How many times my thoughts stray from focus during the day! I find myself going over and over conversations or actions, thinking about what I should or shouldn’t have said or done. Or sometimes I’m planning what I’ll do if such and such happens or if so and so does this or that.
But I have hope. Since I’m in Christ, old things have passed away (died), and new things have come (2 Corinthians 5:17). I have received the Holy Spirit who gives me power to put off the old and put on the new. When I catch myself thinking the old way, I can say to myself,
“No, self. Focus on the task at hand. If it doesn’t take much thought (comb hair, vacuum), think about the Scripture you meditated on this morning or heaven or Jesus or God’s attributes or other wonderful things.”
Then as I begin to focus on the good things and let go of the scattered thoughts, I will be obeying God’s Word by renewing my mind. (See Romans 12:2 and James 1:22.)
(Photo by Paula Satijn, “Mirror.” Found in Flickr Creative Commons, https://www.flickr.com/photos/paulasatijn/79850464800/)
Pearls develop in an oyster or mussel as a substance called nacre coats an irritant in layers. A grain of sand or bit of shell can act as a pearl starter. As I receive God’s grace in the troubles of life, it can become like the nacre to coat the sorrow and hurt, one layer at a time, creating pearls.
Making pains into pearls in my life takes both Jesus and me. Jesus’ part is to lead, guide, and give grace (wisdom and power) for dealing with life His way. My part is to follow Him step by step, day by day, living for Him and not for myself.
I could choose to go back to my old ways—running from difficulties, wallowing in self-pity, or blaming others. Those and similar actions lead to more trouble, not pearl creation. Or I can determine to humble myself and pray to God, believing the truth that He will hear and help. He will give me more and more grace (James 4:6).
One reason I can count it all joy when I encounter various trials (James 1:2) is that they may be pearl “seeds.” The patience they work in me may be the first layer of “nacre” (grace). The very problem I’m facing may be the irritant that begins a beautiful and valuable pearl.
Psalm 42:11 says, “Why are you cast down, O my soul? And why are you disquieted within me? Hope in God; for I shall yet praise Him, the help of my countenance and my God.” (New King James Version)
This is what I need to tell myself when I get disappointed or discouraged: “Self, hope in God. Let the disappointment go and trust God to work it for my good and His glory. O my soul, don’t look to others nor hope in satisfactory solutions. Let God satisfy you. Trust His wisdom, not your own. Remember, soul, that you find rest in God alone (Psalm 62:1). Hope and trust in Jesus our Lord.
“Jesus can help me, Jesus alone.” (from the hymn “I must tell Jesus”)
O Lord our God, the God who hears,
The only God who loves and cares,
The holy One who answers prayers,
You hear our cries, for You are near.
Omniscient God, God all wise
Your love extends beyond the skies.
Let us see truth with open eyes,
Believe Your Word, reject the lies.
We praise You, Lord. In You we hope.
We trust in You because we know
You deliver us from every foe
And comfort, heal, and make us whole.
I just finished reading another excellent sermon by Pastor Tom: ARE THERE “EXTRA” REWARD IN HEAVEN? (https://revth.wordpress.com/2015/06/30/are-there-extra-rewards-in-heaven/) I highly recommend the sermon.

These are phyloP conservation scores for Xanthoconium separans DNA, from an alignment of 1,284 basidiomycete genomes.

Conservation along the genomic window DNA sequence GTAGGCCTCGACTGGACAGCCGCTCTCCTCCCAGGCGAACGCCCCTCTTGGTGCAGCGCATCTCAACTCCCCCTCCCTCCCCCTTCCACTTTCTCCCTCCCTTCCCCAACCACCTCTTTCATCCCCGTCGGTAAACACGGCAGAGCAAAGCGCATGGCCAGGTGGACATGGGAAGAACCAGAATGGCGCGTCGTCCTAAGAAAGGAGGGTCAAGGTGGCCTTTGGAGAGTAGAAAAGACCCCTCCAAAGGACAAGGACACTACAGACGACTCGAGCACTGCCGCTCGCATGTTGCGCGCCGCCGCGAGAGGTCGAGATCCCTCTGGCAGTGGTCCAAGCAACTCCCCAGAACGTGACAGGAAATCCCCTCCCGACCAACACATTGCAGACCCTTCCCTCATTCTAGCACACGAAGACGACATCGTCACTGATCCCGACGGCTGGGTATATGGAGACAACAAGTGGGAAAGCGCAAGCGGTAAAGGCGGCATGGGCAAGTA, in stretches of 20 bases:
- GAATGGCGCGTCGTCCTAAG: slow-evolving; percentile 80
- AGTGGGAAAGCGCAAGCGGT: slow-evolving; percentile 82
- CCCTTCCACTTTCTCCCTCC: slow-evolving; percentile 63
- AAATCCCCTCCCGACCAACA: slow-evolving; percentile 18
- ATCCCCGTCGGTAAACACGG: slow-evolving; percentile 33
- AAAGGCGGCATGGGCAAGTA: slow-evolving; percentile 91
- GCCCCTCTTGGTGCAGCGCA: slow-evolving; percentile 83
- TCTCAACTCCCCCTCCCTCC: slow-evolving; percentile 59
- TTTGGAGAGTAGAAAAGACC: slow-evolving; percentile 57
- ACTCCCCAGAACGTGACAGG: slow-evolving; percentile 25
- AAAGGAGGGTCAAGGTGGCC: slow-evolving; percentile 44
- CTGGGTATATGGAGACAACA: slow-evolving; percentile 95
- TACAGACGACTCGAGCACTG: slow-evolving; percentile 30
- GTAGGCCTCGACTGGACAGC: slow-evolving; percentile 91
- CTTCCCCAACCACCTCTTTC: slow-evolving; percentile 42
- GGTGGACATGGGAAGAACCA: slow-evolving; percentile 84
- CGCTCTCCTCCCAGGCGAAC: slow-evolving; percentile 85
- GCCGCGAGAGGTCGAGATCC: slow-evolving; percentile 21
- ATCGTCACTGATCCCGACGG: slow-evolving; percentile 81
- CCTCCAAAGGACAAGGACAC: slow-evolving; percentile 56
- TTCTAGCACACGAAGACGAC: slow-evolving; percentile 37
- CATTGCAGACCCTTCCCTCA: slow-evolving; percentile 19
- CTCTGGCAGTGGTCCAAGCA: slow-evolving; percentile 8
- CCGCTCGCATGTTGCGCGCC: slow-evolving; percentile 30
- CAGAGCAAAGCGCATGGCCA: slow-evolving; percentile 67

It reminded me of a book I read a few years ago–LIVING AS IF HEAVEN MATTERS by David Shibley. The subtitle of the book is “Preparing Now for Eternity. It helped me start living more purposefully for Jesus. I got the book from the author’s website (http://davidshibley.com/), but it is probably available from Amazon or other book dealers.
http://www.sermoncloud.com/grace-bible-church/glorious-abundance/ This sermon by our pastor Randy Huddleston was especially meaningful to me. One thing he points out is that God is so generous and kind that He invites everyone to share His eternal kingdom–anyone who desires may come and drink of the living water He offers. But we come and drink on God’s terms, not our own. We “wash our robes” in the blood of the Lamb. Again, it’s God’s way not our own way.
That invitation reminds me of a song I’ve heard Carroll Roberson sing: “Without Him.” Here are the lyrics:
Without Him I could do nothing
Without Him I’d surely fail
Without Him I would be drifting
Like a ship without a sail
Without Him I would be dying
Without Him I’d be enslaved
Without Him life would be worthless
But with Jesus thank God I’m saved
Oh Jesus, oh Jesus
Do you know Him today
Please don’t turn Him away
Oh Jesus, my Jesus
Without Him how lost I would be
Without Him how lost I would be
LE FEVRE, MYLON RAE
Lyrics © Warner/Chappell Music, Inc.
Excellent blog post by Pastor Joe Quatrone, Jr.! Very helpful. I especially liked the part about HOW we are to wait.
Joe Quatrone, Jr.
“Wait for the Lord. Be strong and take heart. Wait for the Lord” (
I am in a period of waiting right now. I believe God has a specific reason for telling me to wait. My responsibility is to trust Him. I need to slow down and wait on God to clearly reveal His will to me. A lack of trust is perhaps the root cause behind my decisions to jump ahead. I believe God will give me clear direction, but I must wait until He is ready to give guidance.
In this hurry-up world, waiting for anything can cause us to lose our tempers, tongues, and good senses more frequently than we care to admit. I don’t know anyone who enjoys waiting in line. We don’t like waiting at stoplights. We don’t like waiting for dinner. We don’t even like waiting for good things – like…
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This is serious reading in that it expresses very sobering truth. Be sure to read the entire post so you will get the “Good News” of hope as well as the terrifying bad news.
Why is Good Friday so good?.